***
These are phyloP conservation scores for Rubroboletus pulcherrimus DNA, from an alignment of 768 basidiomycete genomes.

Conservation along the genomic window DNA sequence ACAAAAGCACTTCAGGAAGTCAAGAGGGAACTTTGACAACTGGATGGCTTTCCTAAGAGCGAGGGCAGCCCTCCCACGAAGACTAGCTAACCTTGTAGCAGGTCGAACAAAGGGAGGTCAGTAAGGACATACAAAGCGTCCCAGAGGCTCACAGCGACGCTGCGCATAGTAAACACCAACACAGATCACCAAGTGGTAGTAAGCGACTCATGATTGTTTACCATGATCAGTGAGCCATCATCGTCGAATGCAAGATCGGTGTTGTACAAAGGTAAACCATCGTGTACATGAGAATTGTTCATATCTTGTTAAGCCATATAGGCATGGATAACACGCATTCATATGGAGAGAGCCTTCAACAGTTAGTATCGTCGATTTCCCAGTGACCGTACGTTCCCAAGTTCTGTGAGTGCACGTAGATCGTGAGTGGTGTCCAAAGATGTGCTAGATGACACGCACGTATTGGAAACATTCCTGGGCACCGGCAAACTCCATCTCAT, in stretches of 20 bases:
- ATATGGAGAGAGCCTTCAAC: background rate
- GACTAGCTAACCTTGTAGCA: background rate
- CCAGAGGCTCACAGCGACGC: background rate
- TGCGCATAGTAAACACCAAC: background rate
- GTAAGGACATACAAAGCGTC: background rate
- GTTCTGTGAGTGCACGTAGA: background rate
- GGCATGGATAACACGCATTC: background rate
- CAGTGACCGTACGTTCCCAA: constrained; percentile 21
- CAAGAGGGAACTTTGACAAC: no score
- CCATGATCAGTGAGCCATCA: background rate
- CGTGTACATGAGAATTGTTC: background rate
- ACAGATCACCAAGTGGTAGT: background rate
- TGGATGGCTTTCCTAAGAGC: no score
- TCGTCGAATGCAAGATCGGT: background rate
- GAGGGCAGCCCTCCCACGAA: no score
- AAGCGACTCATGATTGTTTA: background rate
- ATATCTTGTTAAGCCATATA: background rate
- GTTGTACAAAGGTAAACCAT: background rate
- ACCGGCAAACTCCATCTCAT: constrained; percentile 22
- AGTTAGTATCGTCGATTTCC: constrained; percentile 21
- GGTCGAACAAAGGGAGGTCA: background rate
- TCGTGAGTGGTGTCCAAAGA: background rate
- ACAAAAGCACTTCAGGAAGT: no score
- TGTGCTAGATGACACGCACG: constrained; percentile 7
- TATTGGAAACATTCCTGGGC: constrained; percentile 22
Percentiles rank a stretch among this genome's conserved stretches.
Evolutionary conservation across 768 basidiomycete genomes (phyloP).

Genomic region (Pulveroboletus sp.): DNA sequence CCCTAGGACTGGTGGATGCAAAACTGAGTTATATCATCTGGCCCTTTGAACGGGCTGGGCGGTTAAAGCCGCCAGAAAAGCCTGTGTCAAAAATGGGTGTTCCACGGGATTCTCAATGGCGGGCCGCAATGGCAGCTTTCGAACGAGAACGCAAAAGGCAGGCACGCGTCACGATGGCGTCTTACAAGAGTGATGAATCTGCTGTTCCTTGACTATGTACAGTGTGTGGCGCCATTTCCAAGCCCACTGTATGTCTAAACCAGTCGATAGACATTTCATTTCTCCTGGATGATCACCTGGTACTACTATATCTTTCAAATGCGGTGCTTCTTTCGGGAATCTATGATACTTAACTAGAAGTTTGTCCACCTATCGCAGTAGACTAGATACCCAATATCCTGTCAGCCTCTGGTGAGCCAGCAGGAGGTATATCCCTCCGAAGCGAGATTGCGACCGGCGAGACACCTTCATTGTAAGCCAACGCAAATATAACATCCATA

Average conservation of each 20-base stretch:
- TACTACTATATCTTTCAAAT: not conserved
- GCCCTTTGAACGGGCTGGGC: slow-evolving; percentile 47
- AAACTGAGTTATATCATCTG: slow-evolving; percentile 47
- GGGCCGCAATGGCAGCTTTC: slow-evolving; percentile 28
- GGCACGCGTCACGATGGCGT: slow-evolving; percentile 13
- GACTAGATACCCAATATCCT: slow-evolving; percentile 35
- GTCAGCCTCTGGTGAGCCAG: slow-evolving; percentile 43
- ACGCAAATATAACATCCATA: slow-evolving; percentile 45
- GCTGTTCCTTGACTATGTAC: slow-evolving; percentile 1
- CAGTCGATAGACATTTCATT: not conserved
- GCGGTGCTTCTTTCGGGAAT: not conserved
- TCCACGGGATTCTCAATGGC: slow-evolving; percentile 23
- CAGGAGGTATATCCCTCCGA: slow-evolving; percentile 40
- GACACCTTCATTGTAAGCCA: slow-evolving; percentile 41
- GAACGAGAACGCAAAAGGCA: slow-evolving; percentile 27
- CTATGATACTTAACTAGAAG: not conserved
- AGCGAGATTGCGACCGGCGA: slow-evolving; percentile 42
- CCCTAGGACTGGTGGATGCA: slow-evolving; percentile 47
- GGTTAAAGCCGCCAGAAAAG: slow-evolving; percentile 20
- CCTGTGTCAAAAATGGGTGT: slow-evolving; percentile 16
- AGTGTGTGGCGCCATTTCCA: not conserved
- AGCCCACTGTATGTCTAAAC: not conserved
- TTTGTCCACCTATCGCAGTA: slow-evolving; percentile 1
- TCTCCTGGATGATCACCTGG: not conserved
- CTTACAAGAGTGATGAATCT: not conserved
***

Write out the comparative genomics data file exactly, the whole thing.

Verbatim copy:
These are phyloP conservation scores for Rubroboletus pulcherrimus DNA, from an alignment of 768 basidiomycete genomes.

Conservation along the genomic window DNA sequence ACAAAAGCACTTCAGGAAGTCAAGAGGGAACTTTGACAACTGGATGGCTTTCCTAAGAGCGAGGGCAGCCCTCCCACGAAGACTAGCTAACCTTGTAGCAGGTCGAACAAAGGGAGGTCAGTAAGGACATACAAAGCGTCCCAGAGGCTCACAGCGACGCTGCGCATAGTAAACACCAACACAGATCACCAAGTGGTAGTAAGCGACTCATGATTGTTTACCATGATCAGTGAGCCATCATCGTCGAATGCAAGATCGGTGTTGTACAAAGGTAAACCATCGTGTACATGAGAATTGTTCATATCTTGTTAAGCCATATAGGCATGGATAACACGCATTCATATGGAGAGAGCCTTCAACAGTTAGTATCGTCGATTTCCCAGTGACCGTACGTTCCCAAGTTCTGTGAGTGCACGTAGATCGTGAGTGGTGTCCAAAGATGTGCTAGATGACACGCACGTATTGGAAACATTCCTGGGCACCGGCAAACTCCATCTCAT, in stretches of 20 bases:
- ATATGGAGAGAGCCTTCAAC: background rate
- GACTAGCTAACCTTGTAGCA: background rate
- CCAGAGGCTCACAGCGACGC: background rate
- TGCGCATAGTAAACACCAAC: background rate
- GTAAGGACATACAAAGCGTC: background rate
- GTTCTGTGAGTGCACGTAGA: background rate
- GGCATGGATAACACGCATTC: background rate
- CAGTGACCGTACGTTCCCAA: constrained; percentile 21
- CAAGAGGGAACTTTGACAAC: no score
- CCATGATCAGTGAGCCATCA: background rate
- CGTGTACATGAGAATTGTTC: background rate
- ACAGATCACCAAGTGGTAGT: background rate
- TGGATGGCTTTCCTAAGAGC: no score
- TCGTCGAATGCAAGATCGGT: background rate
- GAGGGCAGCCCTCCCACGAA: no score
- AAGCGACTCATGATTGTTTA: background rate
- ATATCTTGTTAAGCCATATA: background rate
- GTTGTACAAAGGTAAACCAT: background rate
- ACCGGCAAACTCCATCTCAT: constrained; percentile 22
- AGTTAGTATCGTCGATTTCC: constrained; percentile 21
- GGTCGAACAAAGGGAGGTCA: background rate
- TCGTGAGTGGTGTCCAAAGA: background rate
- ACAAAAGCACTTCAGGAAGT: no score
- TGTGCTAGATGACACGCACG: constrained; percentile 7
- TATTGGAAACATTCCTGGGC: constrained; percentile 22
Percentiles rank a stretch among this genome's conserved stretches.
Evolutionary conservation across 768 basidiomycete genomes (phyloP).

Genomic region (Pulveroboletus sp.): DNA sequence CCCTAGGACTGGTGGATGCAAAACTGAGTTATATCATCTGGCCCTTTGAACGGGCTGGGCGGTTAAAGCCGCCAGAAAAGCCTGTGTCAAAAATGGGTGTTCCACGGGATTCTCAATGGCGGGCCGCAATGGCAGCTTTCGAACGAGAACGCAAAAGGCAGGCACGCGTCACGATGGCGTCTTACAAGAGTGATGAATCTGCTGTTCCTTGACTATGTACAGTGTGTGGCGCCATTTCCAAGCCCACTGTATGTCTAAACCAGTCGATAGACATTTCATTTCTCCTGGATGATCACCTGGTACTACTATATCTTTCAAATGCGGTGCTTCTTTCGGGAATCTATGATACTTAACTAGAAGTTTGTCCACCTATCGCAGTAGACTAGATACCCAATATCCTGTCAGCCTCTGGTGAGCCAGCAGGAGGTATATCCCTCCGAAGCGAGATTGCGACCGGCGAGACACCTTCATTGTAAGCCAACGCAAATATAACATCCATA

Average conservation of each 20-base stretch:
- TACTACTATATCTTTCAAAT: not conserved
- GCCCTTTGAACGGGCTGGGC: slow-evolving; percentile 47
- AAACTGAGTTATATCATCTG: slow-evolving; percentile 47
- GGGCCGCAATGGCAGCTTTC: slow-evolving; percentile 28
- GGCACGCGTCACGATGGCGT: slow-evolving; percentile 13
- GACTAGATACCCAATATCCT: slow-evolving; percentile 35
- GTCAGCCTCTGGTGAGCCAG: slow-evolving; percentile 43
- ACGCAAATATAACATCCATA: slow-evolving; percentile 45
- GCTGTTCCTTGACTATGTAC: slow-evolving; percentile 1
- CAGTCGATAGACATTTCATT: not conserved
- GCGGTGCTTCTTTCGGGAAT: not conserved
- TCCACGGGATTCTCAATGGC: slow-evolving; percentile 23
- CAGGAGGTATATCCCTCCGA: slow-evolving; percentile 40
- GACACCTTCATTGTAAGCCA: slow-evolving; percentile 41
- GAACGAGAACGCAAAAGGCA: slow-evolving; percentile 27
- CTATGATACTTAACTAGAAG: not conserved
- AGCGAGATTGCGACCGGCGA: slow-evolving; percentile 42
- CCCTAGGACTGGTGGATGCA: slow-evolving; percentile 47
- GGTTAAAGCCGCCAGAAAAG: slow-evolving; percentile 20
- CCTGTGTCAAAAATGGGTGT: slow-evolving; percentile 16
- AGTGTGTGGCGCCATTTCCA: not conserved
- AGCCCACTGTATGTCTAAAC: not conserved
- TTTGTCCACCTATCGCAGTA: slow-evolving; percentile 1
- TCTCCTGGATGATCACCTGG: not conserved
- CTTACAAGAGTGATGAATCT: not conserved